Apr 4, 2020

(p)ppGpp and malonyl-CoA set the pace for Staphylococcus aureus adaptation to FASII antibiotics and provide a basis for bi-therapy inhibition

BioRxiv : the Preprint Server for Biology
Mick WatsonAlexandra Gruss


Fatty acid biosynthesis (FASII) enzymes have been considered as valid targets for antimicrobial drug development against the human pathogen Staphylococcus aureus. However, our findings showed that incorporation of compensatory host fatty acids confers FASII antibiotic adaptation that compromises prospective treatments. Adaptation to anti-FASII drugs is preceded by a non-replicative latency period. Here we investigated the factors that dictate the duration of latency prior to adaptation outgrowth, and identify stringent response as a regulator of both FASII and adaptation to FASII inhibition. We first show that (p)ppGpp induction inhibits malonyl-CoA synthesis, and constitutes a second regulator of FASII and phospholipid synthesis in S. aureus, in addition to the FapR repressor. We then show that anti-FASII treatment triggers transient (p)ppGpp induction during the anti-FASII latency phase, with a concomitant reduction of FapR regulon expression. This effect is reversed upon adaptive outgrowth. Using three different sensors, we give evidence that anti-FASII treatment shifts the distribution of malonyl-CoA between its interactants, FapR and FabD, increasing expression of phospholipid synthesis genes plsX and plsC during outgrowth...Continue Reading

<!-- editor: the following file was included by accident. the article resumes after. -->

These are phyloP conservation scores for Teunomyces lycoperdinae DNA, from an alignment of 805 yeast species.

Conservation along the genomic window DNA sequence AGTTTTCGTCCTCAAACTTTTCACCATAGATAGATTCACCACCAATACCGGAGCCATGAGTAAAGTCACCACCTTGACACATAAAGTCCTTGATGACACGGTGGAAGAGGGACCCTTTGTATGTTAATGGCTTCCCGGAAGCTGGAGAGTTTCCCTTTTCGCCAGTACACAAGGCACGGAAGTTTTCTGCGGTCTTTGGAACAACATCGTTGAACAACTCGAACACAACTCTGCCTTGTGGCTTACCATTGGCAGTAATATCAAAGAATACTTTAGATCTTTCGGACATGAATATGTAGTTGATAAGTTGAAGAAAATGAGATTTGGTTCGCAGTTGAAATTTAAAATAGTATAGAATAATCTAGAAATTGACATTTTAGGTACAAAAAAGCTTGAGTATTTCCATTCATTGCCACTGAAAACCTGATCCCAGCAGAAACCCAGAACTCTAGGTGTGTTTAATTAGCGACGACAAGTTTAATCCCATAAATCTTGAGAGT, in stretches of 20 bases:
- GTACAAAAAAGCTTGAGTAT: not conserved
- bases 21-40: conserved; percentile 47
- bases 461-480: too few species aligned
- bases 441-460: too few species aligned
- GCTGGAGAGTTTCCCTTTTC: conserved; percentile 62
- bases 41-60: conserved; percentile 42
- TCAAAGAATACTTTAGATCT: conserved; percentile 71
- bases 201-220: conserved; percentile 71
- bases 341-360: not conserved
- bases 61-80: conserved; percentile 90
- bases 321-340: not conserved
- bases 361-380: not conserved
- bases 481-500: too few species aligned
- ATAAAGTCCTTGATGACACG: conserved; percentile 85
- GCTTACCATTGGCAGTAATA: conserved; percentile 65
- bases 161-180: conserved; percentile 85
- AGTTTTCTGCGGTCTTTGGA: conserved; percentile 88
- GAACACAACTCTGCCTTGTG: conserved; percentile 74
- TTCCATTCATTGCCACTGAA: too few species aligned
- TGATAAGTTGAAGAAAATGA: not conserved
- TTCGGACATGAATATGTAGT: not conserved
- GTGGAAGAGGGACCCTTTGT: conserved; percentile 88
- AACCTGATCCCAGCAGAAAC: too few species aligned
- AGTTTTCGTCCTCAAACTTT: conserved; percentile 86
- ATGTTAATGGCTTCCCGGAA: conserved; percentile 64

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Mentioned in this Paper

Nucleic Acid Sequencing
Medical Devices
Pore Proteins
Cheumatopsyche mickeli

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